The classical conditioning phenomenon is prevalent in our surroundings. Classical conditioning has long been used for the purpose of marketing and advertising. An advertisement that has positive features is created. The enjoyable ad serves as the unconditioned stimulus (US), and the enjoyment is the unconditioned response (UR). Because the product being advertised is mentioned in the ad, it becomes associated with the US, and then becomes the conditioned stimulus (CS). In the end, if everything has gone well, seeing the product online or in the store will then create a positive response in the buyer, leading him or her to be more likely to purchase the product. Other examples observed are, students ragged in colleges often fear the thought of going to college.  Students are also seen to dislike a subject if they have been humiliated or punished by the particular teacher of the subject. Some other examples are seen in the military, where cadets are trained in order to respond to specific sounds and situations.

The main idea behind social learning is that our behaviour is influenced based on the surroundings. A few examples we observe are an infant learning to make and understand facial expressions. We learn to locate where the cream and sugar in a coffee shop are kept by observing others. A student learns not to cheat when another student is punished for cheating on a test.

Cognitive learning occurs when the solution of a problem suddenly becomes clear. It is associated with how the brain perceives the environment, develops problem solving skills and stores memories. It helps us in improving our learning on the conscious side of things. For instance, some students learn better by writing, some by watching, some by reading and some by doing. Also, most students break their heads over a question, and after a while, the answer becomes clear. This is an example of cognitive learning. Thus, we see that different learning theories have been used to change behaviour in everyday life.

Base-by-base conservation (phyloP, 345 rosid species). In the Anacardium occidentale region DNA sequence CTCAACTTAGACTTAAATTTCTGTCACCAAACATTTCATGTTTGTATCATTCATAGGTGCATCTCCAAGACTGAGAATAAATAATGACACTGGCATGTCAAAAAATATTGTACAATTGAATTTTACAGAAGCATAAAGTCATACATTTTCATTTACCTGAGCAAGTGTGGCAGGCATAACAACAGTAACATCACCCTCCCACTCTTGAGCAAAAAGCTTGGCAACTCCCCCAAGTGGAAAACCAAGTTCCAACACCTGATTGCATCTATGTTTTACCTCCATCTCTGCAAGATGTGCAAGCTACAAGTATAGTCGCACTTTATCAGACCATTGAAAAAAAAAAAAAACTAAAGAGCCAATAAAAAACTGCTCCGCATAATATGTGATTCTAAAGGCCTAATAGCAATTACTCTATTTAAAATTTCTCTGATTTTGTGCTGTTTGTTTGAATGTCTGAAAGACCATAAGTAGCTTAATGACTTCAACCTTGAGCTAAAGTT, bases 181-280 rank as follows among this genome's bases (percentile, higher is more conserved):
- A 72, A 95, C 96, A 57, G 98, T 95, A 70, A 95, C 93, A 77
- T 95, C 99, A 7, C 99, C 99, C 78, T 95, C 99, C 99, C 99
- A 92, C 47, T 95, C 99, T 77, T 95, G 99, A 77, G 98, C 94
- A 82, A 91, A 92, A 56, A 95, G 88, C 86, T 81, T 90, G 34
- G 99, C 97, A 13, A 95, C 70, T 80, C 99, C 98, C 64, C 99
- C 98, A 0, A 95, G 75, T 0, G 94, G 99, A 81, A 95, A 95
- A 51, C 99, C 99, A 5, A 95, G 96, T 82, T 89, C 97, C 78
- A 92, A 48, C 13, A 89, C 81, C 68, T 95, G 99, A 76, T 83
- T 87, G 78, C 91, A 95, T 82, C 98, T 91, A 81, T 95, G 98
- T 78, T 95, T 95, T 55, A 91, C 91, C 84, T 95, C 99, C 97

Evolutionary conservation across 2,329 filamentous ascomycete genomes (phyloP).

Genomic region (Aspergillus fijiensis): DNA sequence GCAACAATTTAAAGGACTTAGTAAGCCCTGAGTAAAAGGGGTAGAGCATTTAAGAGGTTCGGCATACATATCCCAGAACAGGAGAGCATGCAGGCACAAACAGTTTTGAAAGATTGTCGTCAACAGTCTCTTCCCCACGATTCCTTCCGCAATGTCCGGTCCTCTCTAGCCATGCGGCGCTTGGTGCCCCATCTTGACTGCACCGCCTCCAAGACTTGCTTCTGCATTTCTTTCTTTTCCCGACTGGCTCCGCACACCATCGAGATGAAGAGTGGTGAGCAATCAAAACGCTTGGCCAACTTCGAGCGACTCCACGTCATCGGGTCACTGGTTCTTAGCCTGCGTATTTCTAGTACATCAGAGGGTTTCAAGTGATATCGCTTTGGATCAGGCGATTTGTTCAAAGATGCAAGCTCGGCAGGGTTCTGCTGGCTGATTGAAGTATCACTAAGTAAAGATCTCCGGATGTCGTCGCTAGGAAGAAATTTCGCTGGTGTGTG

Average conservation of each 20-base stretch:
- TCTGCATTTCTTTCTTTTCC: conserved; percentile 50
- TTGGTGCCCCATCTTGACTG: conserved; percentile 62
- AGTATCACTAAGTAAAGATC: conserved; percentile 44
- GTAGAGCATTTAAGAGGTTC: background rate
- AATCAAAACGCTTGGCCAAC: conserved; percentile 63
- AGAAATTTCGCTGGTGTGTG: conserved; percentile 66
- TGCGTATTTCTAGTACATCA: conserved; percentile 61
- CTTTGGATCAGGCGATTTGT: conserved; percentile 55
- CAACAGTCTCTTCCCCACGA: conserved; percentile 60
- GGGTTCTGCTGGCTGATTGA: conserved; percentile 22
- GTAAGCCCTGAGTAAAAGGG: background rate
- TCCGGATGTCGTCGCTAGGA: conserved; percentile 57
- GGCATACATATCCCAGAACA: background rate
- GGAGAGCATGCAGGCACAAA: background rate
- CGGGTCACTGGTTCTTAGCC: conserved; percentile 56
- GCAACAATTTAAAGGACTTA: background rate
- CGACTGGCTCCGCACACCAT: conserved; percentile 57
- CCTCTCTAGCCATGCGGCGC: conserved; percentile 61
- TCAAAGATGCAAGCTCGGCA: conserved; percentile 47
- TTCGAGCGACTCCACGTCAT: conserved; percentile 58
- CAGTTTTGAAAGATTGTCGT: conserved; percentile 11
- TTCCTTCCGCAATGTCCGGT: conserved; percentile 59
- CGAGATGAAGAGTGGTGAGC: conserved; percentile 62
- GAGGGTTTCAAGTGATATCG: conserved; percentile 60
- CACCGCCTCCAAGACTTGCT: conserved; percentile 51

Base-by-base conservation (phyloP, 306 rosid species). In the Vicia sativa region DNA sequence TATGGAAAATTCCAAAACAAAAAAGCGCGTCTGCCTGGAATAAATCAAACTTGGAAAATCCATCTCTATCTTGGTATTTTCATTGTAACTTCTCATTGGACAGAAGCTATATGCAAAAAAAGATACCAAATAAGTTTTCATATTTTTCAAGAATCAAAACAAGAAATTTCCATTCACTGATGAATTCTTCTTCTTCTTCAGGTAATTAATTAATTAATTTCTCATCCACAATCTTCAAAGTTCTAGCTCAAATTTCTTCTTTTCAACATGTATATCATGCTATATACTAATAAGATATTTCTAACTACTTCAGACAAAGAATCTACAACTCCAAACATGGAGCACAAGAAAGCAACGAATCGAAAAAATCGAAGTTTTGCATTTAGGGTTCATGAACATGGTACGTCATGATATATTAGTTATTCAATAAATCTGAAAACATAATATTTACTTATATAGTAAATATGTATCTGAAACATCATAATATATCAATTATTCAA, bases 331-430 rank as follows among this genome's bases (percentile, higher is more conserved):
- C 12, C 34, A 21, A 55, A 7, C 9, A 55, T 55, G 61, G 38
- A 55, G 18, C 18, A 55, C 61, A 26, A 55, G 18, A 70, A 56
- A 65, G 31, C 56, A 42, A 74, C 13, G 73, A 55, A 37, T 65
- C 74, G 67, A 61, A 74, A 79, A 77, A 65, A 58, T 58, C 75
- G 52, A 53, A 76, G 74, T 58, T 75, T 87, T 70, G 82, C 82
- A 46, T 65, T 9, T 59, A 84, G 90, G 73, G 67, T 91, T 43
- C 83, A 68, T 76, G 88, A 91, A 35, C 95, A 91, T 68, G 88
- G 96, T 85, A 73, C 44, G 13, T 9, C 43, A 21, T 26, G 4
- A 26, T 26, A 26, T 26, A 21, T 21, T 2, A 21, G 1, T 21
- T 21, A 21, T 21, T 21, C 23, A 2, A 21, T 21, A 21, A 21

Bibliography and References:





Learning Principles Of Psychology

Pavlov, does that ring a bell?


At the time of birth we are equipped with only limited number of responses. As we grow old we start developing responses through various learning principles like classical, operant, social and cognitive.

Classical conditioning is a learning procedure which comes under the school of behaviourism. It involves pairing of a neutral stimulus with an unconditioned stimulus to elicit a response that is similar to the one elicited by unconditioned stimulus. Usually, the neutral stimulus is the conditioned stimulus. The unconditioned response to unconditioned stimulus is an unlearned reflex. After pairing for a long time the organism exhibits conditioned response to conditions stimulus.

Classical conditioning was first studied by Ivan Pavlov through an experiment with dogs. During his research on physiology of digestion, he observed that the dogs started salivating as soon as they saw an empty plate. Salivation in response to food is an unlearned reflex. He performed a surgery redirecting the dog’s saliva into a measuring glass. He then presented a stimulus, a bell, and provided food for the dog. After a few repetitions, the dog started salivating in response to the bell. He concluded that any stimulus paired with the food resulted in salivation of the dog. In this experiment, the food is the unconditioned stimulus which elicits salivation, unconditioned response. After conditioning, bell, the neutral stimulus becomes conditions stimulus which also results in salivation, conditioned response. Pavlov reported that the learning concept is more rapid when the time interval between conditioned stimulus and appearance of unconditioned stimulus was relatively short. The learning situation in classical conditioning is S-S learning in which one stimulus signifies the possible occurrence of another stimulus. It is often thought that the conditioned response is similar to unconditioned response, but Pavlov noted that the composition of saliva was different in both cases.